• Investors previously poured money into internet businesses, and the early strategic focus was on growth rather than profit. As internet business become more mature, investors will be looking to see some decent returns on their investment, and margins will be pushed up.
  • And then there is differential pricing …

One of the key differences between traditional stores and online stores is in pricing. Although high street retailers often drop prices to clear stock – for example, supermarkets have elaborate relabelling systems to mark-down groceries before their sell-by date – they do not yet have sophisticated mechanisms for dynamic pricing. Whereas an online retailer can change the prices as often as it wishes, and therefore charge you whatever it thinks you will pay. According to Jerry Useem,

“The price of the headphones Google recommends may depend on how budget-conscious your web history shows you to be.”

I heard Ariel Ezrachi talking about this phenomenon at the PowerSwitch conference in Cambridge a few weeks ago. (I have not yet read his new book.)

“There is an assumption is that the internet is a blessing when it comes to competition. Endless choice. Ability to reduce costs to close to zero. etc … What you see online has very little to do with the ideas we have of market power, market dynamics, etc. everything is artificial. It looks like a regular market, with apples or fish. But because it’s all monitored, it’s not like that at all. What you see online is not a reflection of the market. You see “the Truman Show” — a reality designed just for you, a controlled ecosystem.” (via Laura James’s liveblog)

In his play Lady Windermere’s Fan, Wilde offered the following contrast between the cynic and the sentimentalist.

Lord Darlington: What cynics you fellows are!
Cecil Graham: What is a cynic?
Lord Darlington: A man who knows the price of everything and the value of nothing.
Cecil Graham: And a sentimentalist, my dear Darlington, is a man who sees an absurd value in everything, and doesn’t know the market price of any single thing.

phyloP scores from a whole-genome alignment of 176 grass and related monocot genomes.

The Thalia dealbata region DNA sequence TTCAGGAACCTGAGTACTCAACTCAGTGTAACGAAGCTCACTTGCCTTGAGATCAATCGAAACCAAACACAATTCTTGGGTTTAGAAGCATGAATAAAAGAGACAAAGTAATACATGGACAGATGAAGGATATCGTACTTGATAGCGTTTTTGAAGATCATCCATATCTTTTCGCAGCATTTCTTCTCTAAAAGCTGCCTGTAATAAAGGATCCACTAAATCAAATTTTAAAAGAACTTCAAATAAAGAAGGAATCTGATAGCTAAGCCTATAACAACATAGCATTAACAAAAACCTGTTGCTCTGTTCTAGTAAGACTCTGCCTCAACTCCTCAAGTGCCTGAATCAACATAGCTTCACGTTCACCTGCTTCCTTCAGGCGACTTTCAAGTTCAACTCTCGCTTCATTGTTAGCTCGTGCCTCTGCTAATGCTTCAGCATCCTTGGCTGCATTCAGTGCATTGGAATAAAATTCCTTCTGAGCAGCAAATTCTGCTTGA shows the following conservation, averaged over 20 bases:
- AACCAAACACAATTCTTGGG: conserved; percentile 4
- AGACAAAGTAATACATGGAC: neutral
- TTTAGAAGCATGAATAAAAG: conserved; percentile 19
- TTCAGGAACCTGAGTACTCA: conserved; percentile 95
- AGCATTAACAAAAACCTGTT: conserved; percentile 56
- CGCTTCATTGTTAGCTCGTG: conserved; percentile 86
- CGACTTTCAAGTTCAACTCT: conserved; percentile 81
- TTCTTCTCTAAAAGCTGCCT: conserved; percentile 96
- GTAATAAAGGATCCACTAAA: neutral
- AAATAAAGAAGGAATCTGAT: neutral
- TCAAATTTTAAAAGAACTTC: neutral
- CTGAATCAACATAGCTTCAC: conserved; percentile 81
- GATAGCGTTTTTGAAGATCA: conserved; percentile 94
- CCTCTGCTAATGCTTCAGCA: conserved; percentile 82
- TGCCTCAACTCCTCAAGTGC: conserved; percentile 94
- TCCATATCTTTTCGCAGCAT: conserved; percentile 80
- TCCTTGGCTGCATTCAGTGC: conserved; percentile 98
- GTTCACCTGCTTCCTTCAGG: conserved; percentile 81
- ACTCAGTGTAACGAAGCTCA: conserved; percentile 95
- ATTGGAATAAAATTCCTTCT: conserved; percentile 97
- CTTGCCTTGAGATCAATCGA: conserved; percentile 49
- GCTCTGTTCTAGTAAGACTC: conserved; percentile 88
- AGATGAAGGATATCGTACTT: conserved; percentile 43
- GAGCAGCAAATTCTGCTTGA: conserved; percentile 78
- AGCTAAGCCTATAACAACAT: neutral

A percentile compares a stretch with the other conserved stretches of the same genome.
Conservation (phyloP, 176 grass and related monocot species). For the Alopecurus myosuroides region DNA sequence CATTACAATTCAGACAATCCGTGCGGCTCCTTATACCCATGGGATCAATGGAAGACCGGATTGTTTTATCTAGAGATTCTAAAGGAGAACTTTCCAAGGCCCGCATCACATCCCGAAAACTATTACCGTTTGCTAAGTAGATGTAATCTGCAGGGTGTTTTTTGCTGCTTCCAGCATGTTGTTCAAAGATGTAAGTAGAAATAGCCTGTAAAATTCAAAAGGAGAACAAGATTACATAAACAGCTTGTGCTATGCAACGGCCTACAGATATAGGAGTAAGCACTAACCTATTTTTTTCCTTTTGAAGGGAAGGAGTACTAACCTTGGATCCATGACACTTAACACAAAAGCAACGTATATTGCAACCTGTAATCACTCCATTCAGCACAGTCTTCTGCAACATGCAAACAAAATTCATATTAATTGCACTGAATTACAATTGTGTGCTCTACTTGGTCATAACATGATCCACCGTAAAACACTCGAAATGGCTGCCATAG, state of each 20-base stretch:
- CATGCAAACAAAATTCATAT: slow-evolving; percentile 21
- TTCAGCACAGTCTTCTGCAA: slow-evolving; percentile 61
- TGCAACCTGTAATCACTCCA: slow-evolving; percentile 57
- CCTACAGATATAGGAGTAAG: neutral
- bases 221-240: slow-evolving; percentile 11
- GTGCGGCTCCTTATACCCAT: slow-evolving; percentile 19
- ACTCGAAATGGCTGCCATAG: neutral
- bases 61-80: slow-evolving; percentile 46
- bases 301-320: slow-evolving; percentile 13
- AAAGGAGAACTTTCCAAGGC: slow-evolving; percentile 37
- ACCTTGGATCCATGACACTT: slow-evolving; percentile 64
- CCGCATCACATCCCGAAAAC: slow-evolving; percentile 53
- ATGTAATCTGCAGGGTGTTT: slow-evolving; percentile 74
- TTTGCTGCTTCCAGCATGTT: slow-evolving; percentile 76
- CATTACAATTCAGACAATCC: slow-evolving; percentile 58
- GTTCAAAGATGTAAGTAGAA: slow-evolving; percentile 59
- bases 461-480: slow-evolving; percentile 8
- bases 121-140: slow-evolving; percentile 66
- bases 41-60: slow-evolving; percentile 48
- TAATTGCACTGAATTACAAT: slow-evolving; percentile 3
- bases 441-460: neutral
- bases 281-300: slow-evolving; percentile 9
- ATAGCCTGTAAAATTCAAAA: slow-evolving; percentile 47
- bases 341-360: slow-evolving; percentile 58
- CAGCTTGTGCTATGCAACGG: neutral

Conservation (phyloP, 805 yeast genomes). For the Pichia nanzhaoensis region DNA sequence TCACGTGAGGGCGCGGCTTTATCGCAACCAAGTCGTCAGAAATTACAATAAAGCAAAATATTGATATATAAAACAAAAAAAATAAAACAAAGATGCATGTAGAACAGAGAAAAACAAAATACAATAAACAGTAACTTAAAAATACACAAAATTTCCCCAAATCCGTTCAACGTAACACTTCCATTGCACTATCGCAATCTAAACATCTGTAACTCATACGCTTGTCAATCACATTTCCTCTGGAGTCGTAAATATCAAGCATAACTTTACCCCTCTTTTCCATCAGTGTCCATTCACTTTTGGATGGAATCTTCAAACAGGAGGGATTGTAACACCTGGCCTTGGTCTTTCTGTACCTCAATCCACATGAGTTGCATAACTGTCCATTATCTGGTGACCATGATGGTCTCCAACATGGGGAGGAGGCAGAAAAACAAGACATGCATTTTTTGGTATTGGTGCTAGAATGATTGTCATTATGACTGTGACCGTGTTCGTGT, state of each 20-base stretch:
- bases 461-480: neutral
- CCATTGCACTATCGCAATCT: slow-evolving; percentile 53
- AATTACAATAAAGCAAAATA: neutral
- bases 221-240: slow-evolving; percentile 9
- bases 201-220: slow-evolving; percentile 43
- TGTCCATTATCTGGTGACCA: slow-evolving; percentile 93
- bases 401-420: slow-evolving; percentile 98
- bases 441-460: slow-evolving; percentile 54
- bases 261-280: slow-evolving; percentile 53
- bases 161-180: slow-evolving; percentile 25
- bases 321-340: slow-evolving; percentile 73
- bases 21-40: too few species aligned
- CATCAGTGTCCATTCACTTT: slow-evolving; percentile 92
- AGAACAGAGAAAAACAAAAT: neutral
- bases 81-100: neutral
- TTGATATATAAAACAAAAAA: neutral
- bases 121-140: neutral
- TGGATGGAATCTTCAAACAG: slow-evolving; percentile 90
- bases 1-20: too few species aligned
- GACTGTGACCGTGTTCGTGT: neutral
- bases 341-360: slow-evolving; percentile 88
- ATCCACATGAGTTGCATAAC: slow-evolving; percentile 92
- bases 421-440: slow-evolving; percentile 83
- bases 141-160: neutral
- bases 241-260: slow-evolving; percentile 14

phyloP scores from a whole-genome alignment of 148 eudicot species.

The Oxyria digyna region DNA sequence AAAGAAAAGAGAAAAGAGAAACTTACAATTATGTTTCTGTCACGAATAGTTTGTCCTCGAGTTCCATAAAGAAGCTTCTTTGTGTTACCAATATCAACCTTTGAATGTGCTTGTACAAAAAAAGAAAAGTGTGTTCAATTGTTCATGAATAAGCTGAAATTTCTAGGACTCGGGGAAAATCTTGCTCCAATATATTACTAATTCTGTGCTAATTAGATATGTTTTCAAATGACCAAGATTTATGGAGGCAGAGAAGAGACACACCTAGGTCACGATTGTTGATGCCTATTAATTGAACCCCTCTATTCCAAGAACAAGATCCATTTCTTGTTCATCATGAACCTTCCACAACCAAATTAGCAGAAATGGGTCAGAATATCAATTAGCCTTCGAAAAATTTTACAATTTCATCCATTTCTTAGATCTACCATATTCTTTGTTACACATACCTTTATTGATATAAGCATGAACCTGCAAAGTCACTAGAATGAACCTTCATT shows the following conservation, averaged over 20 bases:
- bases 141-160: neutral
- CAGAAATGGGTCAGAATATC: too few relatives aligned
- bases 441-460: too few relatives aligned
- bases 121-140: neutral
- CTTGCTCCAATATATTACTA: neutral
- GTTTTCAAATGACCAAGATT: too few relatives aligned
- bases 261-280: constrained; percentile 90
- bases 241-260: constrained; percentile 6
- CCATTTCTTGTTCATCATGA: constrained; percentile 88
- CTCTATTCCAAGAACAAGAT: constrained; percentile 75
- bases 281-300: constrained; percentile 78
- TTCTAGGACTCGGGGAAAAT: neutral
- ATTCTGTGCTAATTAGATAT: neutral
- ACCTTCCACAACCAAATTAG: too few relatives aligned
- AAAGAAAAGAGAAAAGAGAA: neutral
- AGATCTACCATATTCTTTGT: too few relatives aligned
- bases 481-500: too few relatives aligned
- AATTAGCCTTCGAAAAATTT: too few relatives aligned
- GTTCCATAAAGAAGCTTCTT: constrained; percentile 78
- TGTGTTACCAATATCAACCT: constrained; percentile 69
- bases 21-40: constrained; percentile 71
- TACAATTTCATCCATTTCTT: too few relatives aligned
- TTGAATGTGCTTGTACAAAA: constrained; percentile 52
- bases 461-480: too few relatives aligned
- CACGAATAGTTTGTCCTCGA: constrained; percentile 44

According to one of the participants at the PowerSwitch conference, some eCommerce sites quote higher prices for Apple users, based on the idea that they are less price-sensitive and can afford to pay more. In other words, the cynical Internet regards Apple users as sentimentalists.

If there is an alternative to this calculative thinking, it comes down to reestablishing trust. Perhaps then retailers and consumers alike can avoid an artificial choice between cynicism and sentimentalism.


Emma Brockes, I found something I like in a store. Is it wrong to buy it online for less? (Guardian, 3 May 2017)

Ariel Ezrachi and Maurice Stucke, Virtual Competition: The Promise and Perils of the Algorithm-Driven Economy (Harvard University Press, 2016) – more links via publisher’s page

Laura James, Power Switch – Conference Report (31 March 2017)

Joshua Kopstein, Is Amazon Price-Gouging You? (Vocativ, 4 May 2017) via @charlesarthur

Jerry Useem, How Online Shopping Makes Suckers of Us All (Atlantic, May 2017)

Price-bots can collude against consumers (Economist, 6 May 2017)

The Dilemma of Showrooming, (Daniels Fund Ethics Initiative, University of New Mexico)


Related posts: Online pricing practices to be regulated? (October 2009), Predictive Showrooming (December 2012), Showrooming and Multi-Sided Markets (December 2012), Showrooming in the Knowledge Economy (December 2012).

3 years, 5 months ago

Winning Over Choosey Multichannel Customers

Guest post by Ian Kahn When you think about a multichannel consumer, you probably envision a customer who is running from store to store and bouncing from web site to web site in search of the best deal. In reality, multichannel consumers have a limited list of retailers among their favorites, according to PwC’s 2014 Global Total Retail Survey of nearly 15,000 consumers. PwC defines multichannel customers as those who purchase from at least two […]

4 years, 11 months ago

Showrooming and Multi-sided Markets

As a retail phenomenon, #showrooming exposes a conflict of interest between online and traditional retailers. Many shoppers will examine a product in a traditional store, and then buy it from an online retailer or discount warehouse. The first retailer incurs costs – including cashflow, wear and tear on the product, as well as unproductive use of staff time and knowledge – while the second retailer takes the revenue.